Most modular helmets are designed with only convenience in mind, and are therefore not certified for use with the chin bar up, however there are more pricey models that are “dual certified”, meaning they can legally be used either flipped up or down while riding.

The modular helmet does come with downsides: All of the extra mechanical parts needed for the helmet to flip up and down make it heavier than both full face and three-quarter helmets; wind noise can also be a problem in cheaper models due to the gaps where the chin bar and shell join.

Modular helmets also tend to be more expensive than their equivalent full face or three-quarter counterparts because of their relative complexity to manufacture and additional parts required.

 

Half Shell Helmet

This by far the least protective of all helmet types, often being made with only enough protection to make them legal for use on the road. They cover only the top of the head, stopping short of the ears, leaving the entire face, neck and sides of the head exposed to the elements. Goggles are a requirement for this style of helmet.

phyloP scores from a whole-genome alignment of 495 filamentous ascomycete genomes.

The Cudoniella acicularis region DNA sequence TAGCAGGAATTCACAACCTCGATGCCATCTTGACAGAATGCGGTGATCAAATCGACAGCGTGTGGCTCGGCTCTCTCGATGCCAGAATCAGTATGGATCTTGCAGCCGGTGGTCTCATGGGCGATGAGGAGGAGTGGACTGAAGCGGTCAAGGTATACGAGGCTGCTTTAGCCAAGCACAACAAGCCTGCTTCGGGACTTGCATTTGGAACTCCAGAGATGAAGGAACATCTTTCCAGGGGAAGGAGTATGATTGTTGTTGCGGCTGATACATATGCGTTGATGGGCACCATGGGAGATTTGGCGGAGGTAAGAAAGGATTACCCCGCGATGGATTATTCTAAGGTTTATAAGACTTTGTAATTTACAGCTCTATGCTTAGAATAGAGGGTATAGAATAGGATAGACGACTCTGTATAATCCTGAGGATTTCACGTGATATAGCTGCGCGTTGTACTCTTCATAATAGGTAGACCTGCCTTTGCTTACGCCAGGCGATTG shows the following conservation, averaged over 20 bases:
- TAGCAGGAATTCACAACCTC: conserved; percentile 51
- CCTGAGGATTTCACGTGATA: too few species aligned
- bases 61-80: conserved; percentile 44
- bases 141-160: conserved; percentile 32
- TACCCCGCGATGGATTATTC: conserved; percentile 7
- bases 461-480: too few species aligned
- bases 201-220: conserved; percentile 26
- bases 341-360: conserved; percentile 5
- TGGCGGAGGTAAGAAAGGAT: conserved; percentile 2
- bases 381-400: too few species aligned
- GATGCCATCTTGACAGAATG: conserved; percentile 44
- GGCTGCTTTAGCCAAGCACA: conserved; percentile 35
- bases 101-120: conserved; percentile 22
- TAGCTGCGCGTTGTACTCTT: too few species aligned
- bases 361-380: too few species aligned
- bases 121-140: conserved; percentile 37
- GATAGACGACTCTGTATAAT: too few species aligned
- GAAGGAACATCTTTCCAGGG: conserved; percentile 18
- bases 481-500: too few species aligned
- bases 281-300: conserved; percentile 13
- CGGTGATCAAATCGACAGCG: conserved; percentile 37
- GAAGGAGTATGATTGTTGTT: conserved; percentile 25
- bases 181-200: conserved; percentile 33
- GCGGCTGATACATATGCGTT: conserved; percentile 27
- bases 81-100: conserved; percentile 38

This type of helmet is largely a stylistic choice, but can offer a few advantages: Firstly, they are very lightweight and therefore present little risk of neck strain and as they cover so little of the head they are very comfortable, being as close as you can legally get to not wearing a helmet at all.

Due to these helmets being primarily a fashion item, they often come with hefty price tags, cheaper models are however available.

 

Off road helmets